• Has not considered the blight to property overshadowed by the visual height and proximity of the pylons within the community of Mark
  • Has not fully considered the potential health hazards to the community, particularly in relation to the incidence of childhood leukaemia  resulting from living/playing within close proximity of  electromagnetic fields created by 400kv lines
  • Has failed to provide sufficient information on any proposed Community Benefit.    
  • Has failed to take notice of local Town/Parish Councils, Bridgwater-Without, Woolavington, Mark, Biddisham, Compton Bishop, Wraxall&Failand, Nailsea and Portbury who have all said “No to pylons”.




A deficiency in National Grid’s consultation is the absence of any meaningful discussion of alternative technological and geographic alternatives to the overhead route proposed. The line is now being proposed to run through the centre of the Mark village which will be seen for miles from the surrounding Somerset Levels and Moors, no amount of mitigation will conceal the T-pylon. The residents of Mark are faced with the prospect of an overhead line mounted on 36 metre high T-pylons running across Mark Moor up over Mark Causeway B3139 in between Wainbridge Farm and Court Farm, the proposal is to site a T-pylon some 41 metres from Court Farm, with the line then continuing North crossing the A38 to Tarnock and Biddisham  and on to the Mendip Hills AONB.  The prospect of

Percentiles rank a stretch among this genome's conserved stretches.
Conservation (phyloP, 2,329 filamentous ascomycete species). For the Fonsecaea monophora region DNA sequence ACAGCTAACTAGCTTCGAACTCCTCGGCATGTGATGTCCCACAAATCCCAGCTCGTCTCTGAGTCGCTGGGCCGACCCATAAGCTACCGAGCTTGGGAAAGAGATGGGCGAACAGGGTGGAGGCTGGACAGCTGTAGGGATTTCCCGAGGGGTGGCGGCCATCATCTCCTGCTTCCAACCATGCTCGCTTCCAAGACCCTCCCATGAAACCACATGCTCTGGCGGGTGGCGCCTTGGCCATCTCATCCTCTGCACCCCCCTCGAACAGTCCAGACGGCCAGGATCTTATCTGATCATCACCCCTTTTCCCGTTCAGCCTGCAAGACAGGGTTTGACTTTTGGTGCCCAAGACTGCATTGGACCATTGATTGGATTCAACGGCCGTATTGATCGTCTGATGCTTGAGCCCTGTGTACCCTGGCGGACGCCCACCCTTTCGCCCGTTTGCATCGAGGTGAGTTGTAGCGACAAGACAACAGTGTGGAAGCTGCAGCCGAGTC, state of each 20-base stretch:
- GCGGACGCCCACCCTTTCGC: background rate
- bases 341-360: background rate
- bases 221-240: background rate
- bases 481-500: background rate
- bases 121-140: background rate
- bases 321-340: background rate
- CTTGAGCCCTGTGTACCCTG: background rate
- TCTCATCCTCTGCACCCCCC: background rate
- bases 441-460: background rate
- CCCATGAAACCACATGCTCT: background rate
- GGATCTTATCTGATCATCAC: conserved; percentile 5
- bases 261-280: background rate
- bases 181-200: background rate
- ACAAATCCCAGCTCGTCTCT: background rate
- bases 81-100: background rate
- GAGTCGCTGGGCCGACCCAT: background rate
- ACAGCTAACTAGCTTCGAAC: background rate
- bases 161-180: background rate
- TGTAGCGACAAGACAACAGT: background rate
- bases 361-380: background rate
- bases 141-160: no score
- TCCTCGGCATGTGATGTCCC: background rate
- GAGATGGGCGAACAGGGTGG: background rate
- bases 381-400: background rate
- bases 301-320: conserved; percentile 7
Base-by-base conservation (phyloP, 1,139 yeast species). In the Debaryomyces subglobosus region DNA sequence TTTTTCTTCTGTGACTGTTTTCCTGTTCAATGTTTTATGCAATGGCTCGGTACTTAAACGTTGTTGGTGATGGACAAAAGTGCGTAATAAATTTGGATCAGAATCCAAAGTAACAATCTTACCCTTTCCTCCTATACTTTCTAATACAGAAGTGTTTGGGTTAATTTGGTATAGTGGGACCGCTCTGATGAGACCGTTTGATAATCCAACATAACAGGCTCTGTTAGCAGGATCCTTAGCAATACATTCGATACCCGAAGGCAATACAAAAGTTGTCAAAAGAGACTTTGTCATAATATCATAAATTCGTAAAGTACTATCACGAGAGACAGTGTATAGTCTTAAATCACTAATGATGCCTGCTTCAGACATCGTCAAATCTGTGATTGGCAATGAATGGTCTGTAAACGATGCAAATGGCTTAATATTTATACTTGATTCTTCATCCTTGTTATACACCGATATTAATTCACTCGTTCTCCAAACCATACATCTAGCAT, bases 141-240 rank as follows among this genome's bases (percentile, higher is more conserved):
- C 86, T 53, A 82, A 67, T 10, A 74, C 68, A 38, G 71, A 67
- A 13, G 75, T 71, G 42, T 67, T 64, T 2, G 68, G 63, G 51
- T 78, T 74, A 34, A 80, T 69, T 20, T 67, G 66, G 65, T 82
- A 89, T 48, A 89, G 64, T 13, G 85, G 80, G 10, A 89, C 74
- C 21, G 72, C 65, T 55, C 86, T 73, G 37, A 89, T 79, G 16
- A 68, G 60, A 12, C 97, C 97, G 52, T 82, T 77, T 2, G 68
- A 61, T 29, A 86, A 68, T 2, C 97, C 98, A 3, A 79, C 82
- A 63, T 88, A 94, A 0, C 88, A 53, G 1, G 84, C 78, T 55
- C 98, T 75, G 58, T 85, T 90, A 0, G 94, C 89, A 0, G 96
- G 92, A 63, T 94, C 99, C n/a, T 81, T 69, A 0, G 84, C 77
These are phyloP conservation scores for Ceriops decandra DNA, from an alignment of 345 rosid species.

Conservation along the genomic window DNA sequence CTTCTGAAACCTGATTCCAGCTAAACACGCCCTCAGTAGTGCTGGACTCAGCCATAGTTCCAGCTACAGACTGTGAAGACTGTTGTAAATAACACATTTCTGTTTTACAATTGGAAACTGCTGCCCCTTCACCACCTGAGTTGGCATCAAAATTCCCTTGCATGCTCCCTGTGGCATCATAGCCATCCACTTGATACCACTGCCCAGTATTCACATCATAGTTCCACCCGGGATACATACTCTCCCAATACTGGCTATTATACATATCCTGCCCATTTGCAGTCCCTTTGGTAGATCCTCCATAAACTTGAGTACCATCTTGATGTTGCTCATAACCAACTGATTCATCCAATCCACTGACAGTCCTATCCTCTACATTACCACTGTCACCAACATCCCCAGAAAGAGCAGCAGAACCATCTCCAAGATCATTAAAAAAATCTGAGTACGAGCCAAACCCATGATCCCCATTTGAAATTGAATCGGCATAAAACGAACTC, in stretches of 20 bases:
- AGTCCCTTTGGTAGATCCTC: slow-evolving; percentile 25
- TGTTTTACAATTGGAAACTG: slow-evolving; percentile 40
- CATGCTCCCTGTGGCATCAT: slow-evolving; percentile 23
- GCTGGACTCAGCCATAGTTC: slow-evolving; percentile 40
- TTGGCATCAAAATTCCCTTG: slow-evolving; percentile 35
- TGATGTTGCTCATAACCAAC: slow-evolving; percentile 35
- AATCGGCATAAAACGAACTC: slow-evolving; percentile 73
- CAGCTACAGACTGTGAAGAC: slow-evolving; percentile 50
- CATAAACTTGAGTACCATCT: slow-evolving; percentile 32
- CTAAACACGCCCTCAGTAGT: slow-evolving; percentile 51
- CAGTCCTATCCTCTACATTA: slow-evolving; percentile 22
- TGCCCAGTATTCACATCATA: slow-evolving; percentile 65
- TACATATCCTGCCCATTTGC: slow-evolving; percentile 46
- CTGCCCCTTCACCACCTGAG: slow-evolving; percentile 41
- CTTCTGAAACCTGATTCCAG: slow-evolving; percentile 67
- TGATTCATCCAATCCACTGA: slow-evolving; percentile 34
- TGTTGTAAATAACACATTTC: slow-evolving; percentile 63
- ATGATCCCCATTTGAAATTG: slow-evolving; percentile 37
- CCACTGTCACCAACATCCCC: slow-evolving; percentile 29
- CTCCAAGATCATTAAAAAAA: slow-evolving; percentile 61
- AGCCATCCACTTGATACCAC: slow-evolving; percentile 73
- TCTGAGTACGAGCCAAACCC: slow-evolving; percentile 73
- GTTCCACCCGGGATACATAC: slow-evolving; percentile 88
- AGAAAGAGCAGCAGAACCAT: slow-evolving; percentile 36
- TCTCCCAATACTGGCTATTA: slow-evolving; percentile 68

having an increase of power from132,000 volt to 400,000 volt on an overhead line in close proximity to homes continues to cause considerable anxiety and stress to residents.


In November 2012, when National Grid’s “preferred route corridor” was announced there were several properties in Yardwall, Southwick Road and Mark Causeway who believed that they had previously been outside the proposed route corridor, discovered without due notice, that they were now to be affected due to a re-alignment of the route. National Grids words: we have found a larger gap further along the Causeway” This came as a dreadful shock to those householders. The Council is of the view that this further illustrates the inadequate, partial and limited extent of the consultation, falling short of the level of engagement, openness and fairness normally associated with a consultative programme.




It was in 2012 that the T-Pylon was proposed to replace in parts the lattice pylon along the route, as stated In National Grids News Release paper,


T’time in the South West

Residents feared that the new 400-000kv pylons needed to carry the wires would be much higher than those on the existing 132,000 volt line currently running along the route. However, at 36 metres high the T-pylon is nearly one third shorter than the traditional 400,000 volt lattice design.




We listened carefully and we have tried to minimise the visual effects of our proposals, we will remove the existing 132,000 volt overhead line between Bridgwater and Avonmouth substations, make the proposed new line as straight as possible and consider the use of the lower height T-pylon.


And again in their




We propose to use the T-pylon for most of the overhead line in this Section (being section B) Due to the lower height, the T-pylon blends more easily into the distance in this landscape.